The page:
# Chapter 3 Application of Derivatives 3 1 Extreme

• Slides: 50

Chapter 3 Application of Derivatives 3. 1 Extreme Values of Functions Absolute maxima or minima are also referred to as global maxima or minima.

Examples

Extreme Value Theorem The requirements in Theorems 1 that the interval be closed and finite, and That the function be continuous, are key ingredients.

Local (Relative) Extreme Values

Finding Extrema

Critical Point Theorem 2 says that a function’s first derivative is always zero at an interior point where the function has a local extreme value and the derivative is defined. Hence the only places where a function f can possibly have an extreme value (local or global) are 1. Interior points where f’=0 2. Interior points where f’ is undefined, 3. Endpoints of the domain of f.

How to Find the Absolute Extrema Thus the only domain points where a function can assume extreme values are critical points and endpoints.

Example. Find the absolute maximum and minimum values of f(x)=10 x(2 -lnx) on the interval [1, ex]. Solution. We evaluate the function at the critical points and the endpoints and take the largest and the smallest of the resulting values. The first derivative is f’(x)=10(2 -lnx)-10 x(1/x)=10(1 -lnx). Let f’(x)=0, we have x=e. Then Critical point value: f(e)=10 e Endpoint values: f(1)=20, and f(e 2)=0. So the function’s absolute maximum value is 10 e at x=e. The absolute minimum value is 0 and occurs at the right endpoint x=e 2.

3. 2 The Mean Value Theorem

Mathematical Consequences

3. 3 Monotonic Functions and the First Derivative Test A function that is increasing or decreasing on an interval is said to be monotonic on the interval.

Graphs of functions Each tangent line Has positive slope. Each tangent line Has negative slope. Each tangent line Has zero slope.

Theorem

Example: Find the critical points of f(x)=x 3 -12 x-5 and identify the intervals on which f is increasing and on which f is decreasing.

First Derivative Test for Local Extrema

Example Find the critical points of f(x)=(x 2 -3)ex. Identify the intervals on which f is increasing and decreasing. Find the function’s local and absolute extreme values. Solution.

3. 4 Concavity and Curve Sketching Two ways to characterize the concavity of a differentiable function f on an open interval: • f is concave up on an open interval if its tangent lines have increasing slopes on that interval and is concave down if they have decreasing slopes. • f is concave up on an open interval if its graph lies above its tangent lines on that interval and is concave down if it lies below its tangent lines

Concavity and the Second Derivative Test for Concavity If y=f(x) is twice-differentiable, we will use f’’ and y’’ interchangeable When denoting the second derivative.

Example: Find the intervals on which it is concave down. Solution: is concave up and

Inflection Points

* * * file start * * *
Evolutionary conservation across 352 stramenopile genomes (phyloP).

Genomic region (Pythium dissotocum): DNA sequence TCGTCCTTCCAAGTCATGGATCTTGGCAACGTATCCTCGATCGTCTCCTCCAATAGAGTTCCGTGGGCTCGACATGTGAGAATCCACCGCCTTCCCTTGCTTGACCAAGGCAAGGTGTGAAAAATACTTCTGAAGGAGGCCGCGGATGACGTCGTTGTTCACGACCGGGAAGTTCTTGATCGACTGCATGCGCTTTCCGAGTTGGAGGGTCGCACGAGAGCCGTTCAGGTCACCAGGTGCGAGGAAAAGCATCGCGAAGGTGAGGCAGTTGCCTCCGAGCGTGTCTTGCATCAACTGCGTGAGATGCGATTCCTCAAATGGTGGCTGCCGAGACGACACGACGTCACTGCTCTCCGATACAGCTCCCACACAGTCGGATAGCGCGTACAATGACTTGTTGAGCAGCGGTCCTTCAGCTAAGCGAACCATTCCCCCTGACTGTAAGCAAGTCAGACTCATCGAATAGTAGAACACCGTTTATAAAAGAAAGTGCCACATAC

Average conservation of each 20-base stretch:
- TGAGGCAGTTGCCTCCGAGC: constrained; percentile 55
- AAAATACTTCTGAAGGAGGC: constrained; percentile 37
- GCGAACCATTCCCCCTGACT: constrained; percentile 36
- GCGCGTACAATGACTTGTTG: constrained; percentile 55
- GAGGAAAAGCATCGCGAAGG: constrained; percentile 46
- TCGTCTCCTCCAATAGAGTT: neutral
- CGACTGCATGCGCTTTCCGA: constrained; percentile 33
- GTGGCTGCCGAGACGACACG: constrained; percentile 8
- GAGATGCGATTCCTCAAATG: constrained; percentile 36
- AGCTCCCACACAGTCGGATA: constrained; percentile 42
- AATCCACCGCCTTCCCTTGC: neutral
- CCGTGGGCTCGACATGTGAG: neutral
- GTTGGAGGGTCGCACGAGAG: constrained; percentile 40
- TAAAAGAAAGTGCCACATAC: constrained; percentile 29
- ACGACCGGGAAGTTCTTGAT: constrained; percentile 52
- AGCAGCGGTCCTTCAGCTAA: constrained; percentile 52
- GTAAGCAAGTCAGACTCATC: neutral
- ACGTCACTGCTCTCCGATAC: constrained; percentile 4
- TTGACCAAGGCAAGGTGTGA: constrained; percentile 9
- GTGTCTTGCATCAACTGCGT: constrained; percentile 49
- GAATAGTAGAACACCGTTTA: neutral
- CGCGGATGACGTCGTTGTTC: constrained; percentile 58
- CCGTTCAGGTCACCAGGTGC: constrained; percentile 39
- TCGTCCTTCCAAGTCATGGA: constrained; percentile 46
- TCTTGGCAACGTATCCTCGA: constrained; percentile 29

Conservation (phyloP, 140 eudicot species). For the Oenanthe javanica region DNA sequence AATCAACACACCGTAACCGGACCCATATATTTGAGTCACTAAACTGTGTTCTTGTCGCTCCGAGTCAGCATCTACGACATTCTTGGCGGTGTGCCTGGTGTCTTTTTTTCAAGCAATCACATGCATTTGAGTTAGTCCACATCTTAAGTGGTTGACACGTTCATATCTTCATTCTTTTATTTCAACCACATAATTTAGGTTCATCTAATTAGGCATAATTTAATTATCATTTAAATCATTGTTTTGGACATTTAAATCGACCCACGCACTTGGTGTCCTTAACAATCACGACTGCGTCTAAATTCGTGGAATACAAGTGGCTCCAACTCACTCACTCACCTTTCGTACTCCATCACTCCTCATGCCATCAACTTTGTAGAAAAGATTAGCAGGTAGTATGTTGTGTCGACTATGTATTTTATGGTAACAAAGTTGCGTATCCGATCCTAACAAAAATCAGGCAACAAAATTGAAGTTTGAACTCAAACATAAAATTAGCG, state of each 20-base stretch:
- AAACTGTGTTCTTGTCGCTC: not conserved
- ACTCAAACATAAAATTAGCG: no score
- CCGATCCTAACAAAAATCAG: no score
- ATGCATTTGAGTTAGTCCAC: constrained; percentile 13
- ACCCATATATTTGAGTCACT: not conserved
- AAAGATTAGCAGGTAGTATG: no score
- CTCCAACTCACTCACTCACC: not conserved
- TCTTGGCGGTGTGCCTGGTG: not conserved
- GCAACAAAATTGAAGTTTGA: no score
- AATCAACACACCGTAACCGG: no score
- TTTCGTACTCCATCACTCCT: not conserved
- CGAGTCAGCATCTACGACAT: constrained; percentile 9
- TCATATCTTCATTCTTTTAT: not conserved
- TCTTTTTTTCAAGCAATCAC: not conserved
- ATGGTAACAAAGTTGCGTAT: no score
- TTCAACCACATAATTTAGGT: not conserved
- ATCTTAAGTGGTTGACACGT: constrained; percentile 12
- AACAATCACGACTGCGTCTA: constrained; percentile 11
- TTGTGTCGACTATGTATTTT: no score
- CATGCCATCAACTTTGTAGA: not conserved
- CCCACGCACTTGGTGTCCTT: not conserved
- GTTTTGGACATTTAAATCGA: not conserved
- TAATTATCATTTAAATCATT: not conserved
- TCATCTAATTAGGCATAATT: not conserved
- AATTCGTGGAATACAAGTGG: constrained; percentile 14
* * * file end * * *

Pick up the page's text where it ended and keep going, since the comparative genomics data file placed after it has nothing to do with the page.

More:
Second Derivative Test for Local Extrema This test requires us to know f’’ only at c itself and not in an interval about c. This makes the test easy to apply. However, this test is inconclusive if f’’=0 or if ‘’ does not exist at x=c. When this happens, use the First derivative Test for local extreme values.

Strategy for Graphing y=f(x)

Graphical Behavior of Functions from Derivatives

3. 5 Parametrizations of Plane Curves

Parametric Formula for dy/dx Example. Find dy/dx as a function of t if x = t - t 2, y = t - t 3. Solution.

3. 6 Applied Optimization To optimize something often means to maximize or minimize some aspect of it. Example 1 An open-tup box is to be made by cutting small congruent squares from the corners of a 12 -in. –by-12 -in. sheet of tin and bending up the sides. How large should the squares cut from the corners be to make the box hold as much as possible?

Example 2: You have been asked to design a 1 -liter can shaped like a right Circular cylinder. What dimensions will used the least material?

3. 7 Indeterminate Forms and L’Hopital’s Rule

How to Use L’Hopital’ Rule

Example: Find

Example: Find

Indeterminate Forms of Type /

Example: Find

Example: Find

Sometimes when we try to evaluate a limit as x a by substituting x=a we get an ambiguous expression like. Sometimes these forms can be handled by using algebra to convert them to a o/o or form. For example: Find (a) (b)

Indeterminate Powers Limits that lead to the indeterminate forms can sometims be Handled by first taking the logarithm of the function. We use l’Hopital’s Rule to find the limit of the logarithm expression and then exponentiate the result to find the original function limit. Example: Find .

3. 8 Newton’s Method (Optional) Newton’s method is a technique to approximate the solution to an equation f(x)=0. Essentially it uses tangent lines in place of the graph of y=f(x) near the points where f is zero. (A value of x where f is zero is a root of the function f and a solution of the equation f(x)=0. )

To find a root r of the equation f(x)=0, • select an initial approximation x 1. If f(x 1)=0, then r=x 1. Otherwise, use the root of the tangent line to the graph of f at x 1 to approximate r. Call this intercept x 2. • We can now treat x 2 in the same way we did x 1. If f(x 2 )=0, then r= x 2. Otherwise, we construct the tangent line to the graph of f at x 2, and take x 3 to be the x-intercept of the tangent line. Continuing in this way, we can generate a succession of values x 1, x 2, , x 3, , , x 4…that will usually approach r.

Example Use Newton’s Method to approximate the real solutions of x 3 -x-1=0 Solution:

3. 9 Hyperbolic Functions

Identities and Derivatives for Hyperbolic Functions

Inverses Hyperbolic Sine, Cosine, and Secant of x

Inverse Hyperbolic Tangent, Cotangent, and Cosecant of x

Identities and Derivatives of Inverse Hyperbolic Functions